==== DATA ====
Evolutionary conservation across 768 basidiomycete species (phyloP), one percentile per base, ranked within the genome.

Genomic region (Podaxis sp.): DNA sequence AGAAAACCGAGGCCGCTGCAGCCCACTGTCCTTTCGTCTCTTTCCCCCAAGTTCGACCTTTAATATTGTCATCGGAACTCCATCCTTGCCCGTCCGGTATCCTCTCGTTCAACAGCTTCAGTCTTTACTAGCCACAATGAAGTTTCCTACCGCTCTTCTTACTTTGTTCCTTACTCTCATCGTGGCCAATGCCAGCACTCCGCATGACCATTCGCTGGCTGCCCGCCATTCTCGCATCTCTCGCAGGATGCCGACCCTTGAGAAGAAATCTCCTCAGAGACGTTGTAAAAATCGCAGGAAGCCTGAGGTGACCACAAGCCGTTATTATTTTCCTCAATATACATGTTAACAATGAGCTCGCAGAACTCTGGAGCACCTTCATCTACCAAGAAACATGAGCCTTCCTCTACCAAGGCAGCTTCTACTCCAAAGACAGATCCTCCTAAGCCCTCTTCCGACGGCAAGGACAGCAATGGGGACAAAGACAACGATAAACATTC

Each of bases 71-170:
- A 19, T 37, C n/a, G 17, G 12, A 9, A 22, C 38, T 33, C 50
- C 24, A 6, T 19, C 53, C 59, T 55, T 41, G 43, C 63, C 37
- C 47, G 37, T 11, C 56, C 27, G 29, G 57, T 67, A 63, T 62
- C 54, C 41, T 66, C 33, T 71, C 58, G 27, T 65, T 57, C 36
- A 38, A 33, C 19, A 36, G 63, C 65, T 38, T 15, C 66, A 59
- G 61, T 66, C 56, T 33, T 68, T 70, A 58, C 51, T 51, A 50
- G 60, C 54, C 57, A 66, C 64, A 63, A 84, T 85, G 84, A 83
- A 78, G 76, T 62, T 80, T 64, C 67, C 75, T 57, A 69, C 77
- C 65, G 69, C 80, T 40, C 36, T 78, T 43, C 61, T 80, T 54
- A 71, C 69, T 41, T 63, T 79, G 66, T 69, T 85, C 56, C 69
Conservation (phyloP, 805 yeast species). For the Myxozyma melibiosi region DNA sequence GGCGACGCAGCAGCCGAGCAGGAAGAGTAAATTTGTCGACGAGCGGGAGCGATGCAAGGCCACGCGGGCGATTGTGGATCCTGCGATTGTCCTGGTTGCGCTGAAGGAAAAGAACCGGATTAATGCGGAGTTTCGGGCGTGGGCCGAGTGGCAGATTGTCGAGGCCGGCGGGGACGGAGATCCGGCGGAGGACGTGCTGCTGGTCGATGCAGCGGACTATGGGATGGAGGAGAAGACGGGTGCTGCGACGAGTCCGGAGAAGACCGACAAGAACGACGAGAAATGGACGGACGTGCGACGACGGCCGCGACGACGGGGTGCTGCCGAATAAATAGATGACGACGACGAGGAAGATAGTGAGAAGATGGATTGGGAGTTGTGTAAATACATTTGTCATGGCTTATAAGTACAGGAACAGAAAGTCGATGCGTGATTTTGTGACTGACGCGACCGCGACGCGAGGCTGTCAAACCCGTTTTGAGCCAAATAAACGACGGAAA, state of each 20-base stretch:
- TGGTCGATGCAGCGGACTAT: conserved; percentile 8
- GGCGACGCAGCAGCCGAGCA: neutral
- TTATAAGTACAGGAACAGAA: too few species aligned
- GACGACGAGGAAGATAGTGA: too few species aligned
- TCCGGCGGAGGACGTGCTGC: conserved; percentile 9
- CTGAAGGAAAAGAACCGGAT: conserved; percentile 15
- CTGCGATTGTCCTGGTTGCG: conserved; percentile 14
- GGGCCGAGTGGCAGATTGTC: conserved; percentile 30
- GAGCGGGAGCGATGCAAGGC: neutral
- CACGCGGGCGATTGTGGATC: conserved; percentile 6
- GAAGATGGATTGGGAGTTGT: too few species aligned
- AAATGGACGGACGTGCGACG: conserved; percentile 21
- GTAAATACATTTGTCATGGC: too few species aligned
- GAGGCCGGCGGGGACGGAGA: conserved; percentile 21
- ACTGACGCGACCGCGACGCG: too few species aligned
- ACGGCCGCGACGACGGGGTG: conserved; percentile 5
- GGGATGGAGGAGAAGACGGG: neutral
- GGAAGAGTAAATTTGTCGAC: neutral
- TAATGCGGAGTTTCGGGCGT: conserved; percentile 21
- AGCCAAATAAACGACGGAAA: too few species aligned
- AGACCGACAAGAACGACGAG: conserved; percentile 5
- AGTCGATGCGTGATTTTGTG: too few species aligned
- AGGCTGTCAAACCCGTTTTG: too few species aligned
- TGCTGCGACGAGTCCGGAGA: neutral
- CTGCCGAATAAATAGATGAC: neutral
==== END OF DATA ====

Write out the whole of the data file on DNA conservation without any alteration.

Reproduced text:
Evolutionary conservation across 768 basidiomycete species (phyloP), one percentile per base, ranked within the genome.

Genomic region (Podaxis sp.): DNA sequence AGAAAACCGAGGCCGCTGCAGCCCACTGTCCTTTCGTCTCTTTCCCCCAAGTTCGACCTTTAATATTGTCATCGGAACTCCATCCTTGCCCGTCCGGTATCCTCTCGTTCAACAGCTTCAGTCTTTACTAGCCACAATGAAGTTTCCTACCGCTCTTCTTACTTTGTTCCTTACTCTCATCGTGGCCAATGCCAGCACTCCGCATGACCATTCGCTGGCTGCCCGCCATTCTCGCATCTCTCGCAGGATGCCGACCCTTGAGAAGAAATCTCCTCAGAGACGTTGTAAAAATCGCAGGAAGCCTGAGGTGACCACAAGCCGTTATTATTTTCCTCAATATACATGTTAACAATGAGCTCGCAGAACTCTGGAGCACCTTCATCTACCAAGAAACATGAGCCTTCCTCTACCAAGGCAGCTTCTACTCCAAAGACAGATCCTCCTAAGCCCTCTTCCGACGGCAAGGACAGCAATGGGGACAAAGACAACGATAAACATTC

Each of bases 71-170:
- A 19, T 37, C n/a, G 17, G 12, A 9, A 22, C 38, T 33, C 50
- C 24, A 6, T 19, C 53, C 59, T 55, T 41, G 43, C 63, C 37
- C 47, G 37, T 11, C 56, C 27, G 29, G 57, T 67, A 63, T 62
- C 54, C 41, T 66, C 33, T 71, C 58, G 27, T 65, T 57, C 36
- A 38, A 33, C 19, A 36, G 63, C 65, T 38, T 15, C 66, A 59
- G 61, T 66, C 56, T 33, T 68, T 70, A 58, C 51, T 51, A 50
- G 60, C 54, C 57, A 66, C 64, A 63, A 84, T 85, G 84, A 83
- A 78, G 76, T 62, T 80, T 64, C 67, C 75, T 57, A 69, C 77
- C 65, G 69, C 80, T 40, C 36, T 78, T 43, C 61, T 80, T 54
- A 71, C 69, T 41, T 63, T 79, G 66, T 69, T 85, C 56, C 69
Conservation (phyloP, 805 yeast species). For the Myxozyma melibiosi region DNA sequence GGCGACGCAGCAGCCGAGCAGGAAGAGTAAATTTGTCGACGAGCGGGAGCGATGCAAGGCCACGCGGGCGATTGTGGATCCTGCGATTGTCCTGGTTGCGCTGAAGGAAAAGAACCGGATTAATGCGGAGTTTCGGGCGTGGGCCGAGTGGCAGATTGTCGAGGCCGGCGGGGACGGAGATCCGGCGGAGGACGTGCTGCTGGTCGATGCAGCGGACTATGGGATGGAGGAGAAGACGGGTGCTGCGACGAGTCCGGAGAAGACCGACAAGAACGACGAGAAATGGACGGACGTGCGACGACGGCCGCGACGACGGGGTGCTGCCGAATAAATAGATGACGACGACGAGGAAGATAGTGAGAAGATGGATTGGGAGTTGTGTAAATACATTTGTCATGGCTTATAAGTACAGGAACAGAAAGTCGATGCGTGATTTTGTGACTGACGCGACCGCGACGCGAGGCTGTCAAACCCGTTTTGAGCCAAATAAACGACGGAAA, state of each 20-base stretch:
- TGGTCGATGCAGCGGACTAT: conserved; percentile 8
- GGCGACGCAGCAGCCGAGCA: neutral
- TTATAAGTACAGGAACAGAA: too few species aligned
- GACGACGAGGAAGATAGTGA: too few species aligned
- TCCGGCGGAGGACGTGCTGC: conserved; percentile 9
- CTGAAGGAAAAGAACCGGAT: conserved; percentile 15
- CTGCGATTGTCCTGGTTGCG: conserved; percentile 14
- GGGCCGAGTGGCAGATTGTC: conserved; percentile 30
- GAGCGGGAGCGATGCAAGGC: neutral
- CACGCGGGCGATTGTGGATC: conserved; percentile 6
- GAAGATGGATTGGGAGTTGT: too few species aligned
- AAATGGACGGACGTGCGACG: conserved; percentile 21
- GTAAATACATTTGTCATGGC: too few species aligned
- GAGGCCGGCGGGGACGGAGA: conserved; percentile 21
- ACTGACGCGACCGCGACGCG: too few species aligned
- ACGGCCGCGACGACGGGGTG: conserved; percentile 5
- GGGATGGAGGAGAAGACGGG: neutral
- GGAAGAGTAAATTTGTCGAC: neutral
- TAATGCGGAGTTTCGGGCGT: conserved; percentile 21
- AGCCAAATAAACGACGGAAA: too few species aligned
- AGACCGACAAGAACGACGAG: conserved; percentile 5
- AGTCGATGCGTGATTTTGTG: too few species aligned
- AGGCTGTCAAACCCGTTTTG: too few species aligned
- TGCTGCGACGAGTCCGGAGA: neutral
- CTGCCGAATAAATAGATGAC: neutral